The Russian literary world barely batted an eye when a little-known writer, Aron Shemaiyer, published a dystopic e-novella, "Machaut and the Bears," last year.
But interest is now picking up, with the revelation that Shemaiyer is the nom de plume of Archpriest Vsevolod Chaplin, the influential spokesman of the Russian Orthodox Church.
Suddenly, the plot of "Machaut" -- which describes the apocalyptic destruction of 2043 Moscow at the hands of Islamists, Ukrainians, and gays -- seems less like the ravings of a lonely keyboard warrior and more like a well-informed window on what scares the Kremlin most.
"'The press secretary to the president of the Moscow Confederation and Assembly of Revolution Leaders, Tasho Pim, has warned that people who fail to comply with the new ban on intolerant thinking will be subject to involuntary euthanasia,'" a news report announces in the opening scene, followed shortly by an ad for a "happiness generator" called the HaHaHa 25.0. (The full text of the novella is available here.)
What follows is a chaotic world Chaplin himself characterizes as a "liberal hell" -- vegan breakfasts, dreadlocked African legionnaires, "intergender" ad executives who go by the personal pronoun "it," and, considering the author, a curiously detailed hookup involving graphic language and a "sex-generation belt."
By the end of the story, the Moscow Confederation has fallen amid fighting between Free Russia fascists, Caucasus militants, and Ukrainian nationalists; in appropriately Biblical style, the once-great city has been reduced to rubble by nuclear bombs.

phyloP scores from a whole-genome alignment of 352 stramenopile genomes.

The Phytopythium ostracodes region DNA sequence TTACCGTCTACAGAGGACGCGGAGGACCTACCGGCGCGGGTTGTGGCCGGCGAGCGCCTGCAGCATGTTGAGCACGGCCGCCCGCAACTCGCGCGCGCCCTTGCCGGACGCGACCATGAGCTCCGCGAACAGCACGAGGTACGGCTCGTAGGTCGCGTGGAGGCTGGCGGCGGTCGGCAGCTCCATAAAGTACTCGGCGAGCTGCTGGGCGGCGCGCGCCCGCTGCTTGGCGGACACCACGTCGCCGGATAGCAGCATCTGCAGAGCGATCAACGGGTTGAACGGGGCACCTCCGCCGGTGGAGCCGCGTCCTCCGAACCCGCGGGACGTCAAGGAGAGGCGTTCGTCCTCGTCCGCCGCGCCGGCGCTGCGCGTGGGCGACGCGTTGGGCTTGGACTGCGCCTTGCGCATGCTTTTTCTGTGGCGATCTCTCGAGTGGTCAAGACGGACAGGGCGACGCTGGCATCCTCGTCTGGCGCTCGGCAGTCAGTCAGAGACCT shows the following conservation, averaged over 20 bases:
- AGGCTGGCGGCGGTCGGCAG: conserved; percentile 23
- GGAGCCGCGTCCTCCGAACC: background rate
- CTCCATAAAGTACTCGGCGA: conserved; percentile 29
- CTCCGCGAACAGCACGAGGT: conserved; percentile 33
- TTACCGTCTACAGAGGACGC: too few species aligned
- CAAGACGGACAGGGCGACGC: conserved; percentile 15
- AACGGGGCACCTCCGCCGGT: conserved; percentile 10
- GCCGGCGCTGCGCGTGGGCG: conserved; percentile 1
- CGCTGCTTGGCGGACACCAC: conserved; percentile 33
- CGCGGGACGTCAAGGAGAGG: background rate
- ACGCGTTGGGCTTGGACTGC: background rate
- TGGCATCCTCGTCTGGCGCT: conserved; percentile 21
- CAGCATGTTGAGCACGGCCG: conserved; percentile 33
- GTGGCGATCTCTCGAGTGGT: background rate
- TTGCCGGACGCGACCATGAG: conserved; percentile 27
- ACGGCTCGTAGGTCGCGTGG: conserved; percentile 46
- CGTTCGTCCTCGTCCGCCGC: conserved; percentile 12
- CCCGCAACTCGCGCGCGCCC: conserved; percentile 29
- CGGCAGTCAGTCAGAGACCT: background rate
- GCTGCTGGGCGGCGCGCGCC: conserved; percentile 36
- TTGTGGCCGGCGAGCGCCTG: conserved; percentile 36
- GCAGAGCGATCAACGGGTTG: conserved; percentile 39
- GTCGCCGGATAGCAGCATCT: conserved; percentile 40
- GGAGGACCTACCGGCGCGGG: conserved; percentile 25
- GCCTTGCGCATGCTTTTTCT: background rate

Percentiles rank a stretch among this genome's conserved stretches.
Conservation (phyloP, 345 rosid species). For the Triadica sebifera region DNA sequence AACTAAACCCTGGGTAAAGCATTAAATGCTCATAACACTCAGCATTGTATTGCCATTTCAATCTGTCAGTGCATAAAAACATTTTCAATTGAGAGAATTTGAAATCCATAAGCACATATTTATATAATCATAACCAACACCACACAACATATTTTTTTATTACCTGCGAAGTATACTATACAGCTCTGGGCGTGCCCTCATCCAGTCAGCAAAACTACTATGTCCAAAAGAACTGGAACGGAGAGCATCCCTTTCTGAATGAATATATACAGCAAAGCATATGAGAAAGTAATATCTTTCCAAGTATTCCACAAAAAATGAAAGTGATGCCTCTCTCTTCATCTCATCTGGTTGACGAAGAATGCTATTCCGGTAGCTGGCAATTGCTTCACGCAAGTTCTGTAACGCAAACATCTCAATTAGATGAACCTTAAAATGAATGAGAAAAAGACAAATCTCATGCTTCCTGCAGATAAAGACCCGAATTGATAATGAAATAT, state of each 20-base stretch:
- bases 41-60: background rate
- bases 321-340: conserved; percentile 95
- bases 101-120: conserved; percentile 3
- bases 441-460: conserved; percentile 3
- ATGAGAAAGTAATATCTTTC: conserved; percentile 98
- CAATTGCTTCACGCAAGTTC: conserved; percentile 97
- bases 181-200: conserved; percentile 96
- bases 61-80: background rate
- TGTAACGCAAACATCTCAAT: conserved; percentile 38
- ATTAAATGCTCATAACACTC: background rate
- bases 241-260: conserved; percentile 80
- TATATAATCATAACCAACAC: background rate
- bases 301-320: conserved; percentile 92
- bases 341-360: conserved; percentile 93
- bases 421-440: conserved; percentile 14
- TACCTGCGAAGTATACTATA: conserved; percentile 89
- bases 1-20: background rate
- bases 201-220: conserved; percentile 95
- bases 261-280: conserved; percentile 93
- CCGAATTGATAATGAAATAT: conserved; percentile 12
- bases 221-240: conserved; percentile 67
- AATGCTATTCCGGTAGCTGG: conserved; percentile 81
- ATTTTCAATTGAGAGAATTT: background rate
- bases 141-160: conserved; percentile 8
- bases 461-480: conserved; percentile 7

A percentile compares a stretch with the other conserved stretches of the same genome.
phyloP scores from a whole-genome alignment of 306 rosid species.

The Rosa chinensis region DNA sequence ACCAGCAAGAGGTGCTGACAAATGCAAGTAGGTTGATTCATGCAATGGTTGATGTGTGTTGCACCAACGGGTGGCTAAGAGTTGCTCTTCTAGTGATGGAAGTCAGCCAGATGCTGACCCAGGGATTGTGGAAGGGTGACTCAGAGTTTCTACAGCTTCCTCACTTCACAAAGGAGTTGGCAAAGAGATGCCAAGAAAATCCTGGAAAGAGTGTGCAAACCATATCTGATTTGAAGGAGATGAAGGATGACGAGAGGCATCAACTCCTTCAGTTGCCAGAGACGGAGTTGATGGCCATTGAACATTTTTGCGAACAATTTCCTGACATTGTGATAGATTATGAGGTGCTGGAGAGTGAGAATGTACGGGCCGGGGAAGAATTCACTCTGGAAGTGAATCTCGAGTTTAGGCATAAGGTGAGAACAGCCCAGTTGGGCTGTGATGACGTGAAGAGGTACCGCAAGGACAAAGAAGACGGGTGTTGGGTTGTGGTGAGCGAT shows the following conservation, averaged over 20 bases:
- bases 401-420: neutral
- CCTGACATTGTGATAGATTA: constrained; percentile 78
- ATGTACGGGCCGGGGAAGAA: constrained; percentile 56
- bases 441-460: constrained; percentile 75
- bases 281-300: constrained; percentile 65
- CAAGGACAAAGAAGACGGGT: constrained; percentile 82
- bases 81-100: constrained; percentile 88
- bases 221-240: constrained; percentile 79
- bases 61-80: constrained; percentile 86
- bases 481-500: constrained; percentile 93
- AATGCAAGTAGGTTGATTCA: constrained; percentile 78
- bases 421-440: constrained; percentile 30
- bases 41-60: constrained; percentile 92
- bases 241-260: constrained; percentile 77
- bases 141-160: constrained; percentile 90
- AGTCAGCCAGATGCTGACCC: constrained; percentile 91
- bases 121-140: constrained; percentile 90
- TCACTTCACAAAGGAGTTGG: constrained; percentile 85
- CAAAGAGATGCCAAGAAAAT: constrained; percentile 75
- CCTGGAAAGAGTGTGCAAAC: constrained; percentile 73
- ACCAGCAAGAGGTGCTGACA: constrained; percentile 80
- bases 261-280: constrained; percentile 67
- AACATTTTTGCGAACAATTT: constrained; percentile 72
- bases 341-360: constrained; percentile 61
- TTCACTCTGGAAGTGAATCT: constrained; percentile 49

Chaplin insists the spectacular ending -- which he praises as "absolutely Christian" -- is not meant as hyperbolic fantasy. To the contrary, he tells Nezavisimaya Gazeta, it's what will inevitably happen to Russia "if we continue to follow ultraliberal values into a dead head."
"These values can only end in totalitarianism because they're lifeless, they're antihuman, they rape the very nature of the individual and society," he says.
Russia-watcher Paul Goble suggests the hyperbolic tone of Chaplin's story reveals how nervous the ruling elite may be about the fragility of the Russian Federation. It also, he says, underscores a growing divide between Moscow and the rest of the country.
Chaplin, who recently edited a handbook by the Russian Orthodox Church offering behavioral tips for foreign migrants -- don't talk loudly, eat borscht -- says it remains the duty of all Russians to fight for the preservation of Russian culture.
"Russia is the third Rome," he says in an interview with the religious website religare.ru.
"Russia is the only center of unenslaved civilization capable of revealing itself as Christian. So our patriotism is not chauvinism or a call of blood...It's primarily an understanding of the importance of our unique Christian mission -- a mission, I'm convinced, that our people have been put on earth to fulfill."